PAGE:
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Vermont 100

Whoa there guys, I am amazed that anyone would offer an opinion 
about a ride that they did not attend.  Only one post was from 
someone who was there, and understandably, they saw some not 
good stuff.  Conditions were as bad as it gets, I was sweating at 3 
AM!  However, I have ridden in just as tough conditions, such as 
1997 and 1999 Festival of Champions in New Jersey.  Cosequin 
last year was just as bad.  Horses were treated on all of these 
rides, some were pretty darn serious.  
Ride management and the vets at the Vermont 100 offered every 
100 mile rider the option to drop down to the 50.  Several did, one 
rider actually went from the 50 to the 100.  Riders were cautioned 
about the weather, hey, it was just as hot the day before so I am 
sure they noticed.  The vets were extremely watchful of the horses 
and did a very good job.  We had a super vet staff of seven, 
including Nancy Loving, Anne Stewart, Don Kiefer.  
Vermont terrain is TOUGH and deceptive.  Horses were in trouble 
at 18 miles, BEFORE the tough climbs.  The lead horses were 
going 10 mph for the first leg, many of the horses that had 
problems were going less than 8mph.  Some were going CTR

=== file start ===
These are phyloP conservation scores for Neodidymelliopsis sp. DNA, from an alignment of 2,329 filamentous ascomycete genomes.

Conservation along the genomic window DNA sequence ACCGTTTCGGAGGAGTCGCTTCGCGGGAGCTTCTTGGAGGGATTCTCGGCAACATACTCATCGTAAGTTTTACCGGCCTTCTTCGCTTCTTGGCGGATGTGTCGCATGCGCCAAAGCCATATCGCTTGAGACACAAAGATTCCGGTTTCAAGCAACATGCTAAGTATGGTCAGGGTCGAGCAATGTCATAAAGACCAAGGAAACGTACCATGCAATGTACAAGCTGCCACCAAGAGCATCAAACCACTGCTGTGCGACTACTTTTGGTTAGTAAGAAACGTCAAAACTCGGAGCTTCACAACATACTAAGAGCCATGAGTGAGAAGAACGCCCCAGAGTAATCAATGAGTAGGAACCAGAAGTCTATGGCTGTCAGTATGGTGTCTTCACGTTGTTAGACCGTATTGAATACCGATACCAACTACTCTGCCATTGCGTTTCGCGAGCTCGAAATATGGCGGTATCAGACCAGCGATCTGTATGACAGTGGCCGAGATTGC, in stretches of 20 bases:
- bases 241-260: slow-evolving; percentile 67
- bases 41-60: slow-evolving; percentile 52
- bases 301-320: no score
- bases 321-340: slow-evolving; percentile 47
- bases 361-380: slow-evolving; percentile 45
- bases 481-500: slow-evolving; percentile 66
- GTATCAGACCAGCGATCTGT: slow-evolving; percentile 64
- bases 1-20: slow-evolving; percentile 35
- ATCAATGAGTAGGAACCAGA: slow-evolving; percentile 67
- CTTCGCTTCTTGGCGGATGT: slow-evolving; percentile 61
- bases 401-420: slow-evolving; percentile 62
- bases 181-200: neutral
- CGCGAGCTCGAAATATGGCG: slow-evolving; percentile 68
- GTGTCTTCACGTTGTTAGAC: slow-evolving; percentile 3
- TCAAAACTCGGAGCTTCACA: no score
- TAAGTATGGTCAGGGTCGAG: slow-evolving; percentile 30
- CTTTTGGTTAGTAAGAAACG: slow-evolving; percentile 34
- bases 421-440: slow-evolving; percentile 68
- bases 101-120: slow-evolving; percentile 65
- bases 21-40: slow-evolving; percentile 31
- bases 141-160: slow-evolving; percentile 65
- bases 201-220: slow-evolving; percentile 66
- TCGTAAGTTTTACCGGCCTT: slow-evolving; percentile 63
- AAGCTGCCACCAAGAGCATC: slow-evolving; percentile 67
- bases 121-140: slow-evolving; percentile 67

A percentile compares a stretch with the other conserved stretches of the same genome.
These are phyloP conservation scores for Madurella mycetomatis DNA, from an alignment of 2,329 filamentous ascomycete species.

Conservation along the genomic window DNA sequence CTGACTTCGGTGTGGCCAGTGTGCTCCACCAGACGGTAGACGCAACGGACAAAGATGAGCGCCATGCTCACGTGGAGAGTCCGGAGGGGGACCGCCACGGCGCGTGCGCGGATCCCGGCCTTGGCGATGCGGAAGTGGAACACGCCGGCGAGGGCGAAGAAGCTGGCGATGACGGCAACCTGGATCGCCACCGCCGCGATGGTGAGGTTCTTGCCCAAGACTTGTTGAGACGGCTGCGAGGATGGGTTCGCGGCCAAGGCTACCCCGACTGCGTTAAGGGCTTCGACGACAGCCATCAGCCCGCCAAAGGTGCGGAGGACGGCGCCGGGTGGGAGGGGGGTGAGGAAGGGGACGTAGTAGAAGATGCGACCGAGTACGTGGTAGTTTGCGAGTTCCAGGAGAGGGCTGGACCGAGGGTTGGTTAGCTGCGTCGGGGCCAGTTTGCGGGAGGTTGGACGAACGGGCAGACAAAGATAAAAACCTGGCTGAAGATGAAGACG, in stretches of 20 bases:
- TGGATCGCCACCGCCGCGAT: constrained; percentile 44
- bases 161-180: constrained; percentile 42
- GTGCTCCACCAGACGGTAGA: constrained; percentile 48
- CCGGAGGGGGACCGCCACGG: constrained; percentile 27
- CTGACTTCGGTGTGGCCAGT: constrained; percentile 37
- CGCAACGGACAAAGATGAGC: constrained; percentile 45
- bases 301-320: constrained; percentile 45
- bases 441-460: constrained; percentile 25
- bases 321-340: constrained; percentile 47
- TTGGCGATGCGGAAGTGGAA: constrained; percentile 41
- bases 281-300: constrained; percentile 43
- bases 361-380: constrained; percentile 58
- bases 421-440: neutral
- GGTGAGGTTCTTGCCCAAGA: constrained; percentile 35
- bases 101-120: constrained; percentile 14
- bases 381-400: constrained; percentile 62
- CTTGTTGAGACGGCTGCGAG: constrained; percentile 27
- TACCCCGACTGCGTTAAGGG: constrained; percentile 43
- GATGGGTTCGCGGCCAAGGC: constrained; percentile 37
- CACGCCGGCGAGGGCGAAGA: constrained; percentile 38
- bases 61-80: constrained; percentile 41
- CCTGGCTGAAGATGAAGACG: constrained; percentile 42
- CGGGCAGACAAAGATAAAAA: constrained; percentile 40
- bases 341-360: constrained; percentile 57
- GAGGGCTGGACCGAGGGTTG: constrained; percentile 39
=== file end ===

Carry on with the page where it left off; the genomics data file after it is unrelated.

speed.   Were they over riding?  Well, only the rider knows what 
his horse is capable of and some might have misjudged.  Most of 
the metabolic pulls were at 14, 42 and 60 miles.  The later pulls 
were lameness.  

Don't think for a minute that the vets and management were not 
concerned about the horses.  I rode the fifty, in fact, I won it, and I 
cannot tell you why my horse did not have a problem when others 
did.  I saw the front two finishers of the 100, Lucy Snook and Stagg 
Newman and their horses looked terrific!!  

This leaves us all to ponder why some horses can perform in such 
tough conditions while other, seasoned and fit horses, can not.  
Both of Valerie Kanavy's horses were pulled, yet two rookie horses 
finished the 100.  

As to what people saw when riders went by, that responsibility lies 
on the rider - period.  We all see riders who appear to be pushing 
their horses.  Unfortuately, our sport rewards some of this behavior 
in the way of a win or top ten. Who knows what any of us look like 
to a bystander.  I do agree though that many riders need to take a 
long hard look at what they are doing with their horses.   

The Vermont 100 left the vets, riders and management wondering 
what they could have done differently to have avoided the problems 
they encountered.  Of course, any time horses get into trouble, the 
same questions are asked.  Answers can only be obtained through 
continued interaction between vets and riders because there is still 
a lot we don't know.
John and Sue Greenall

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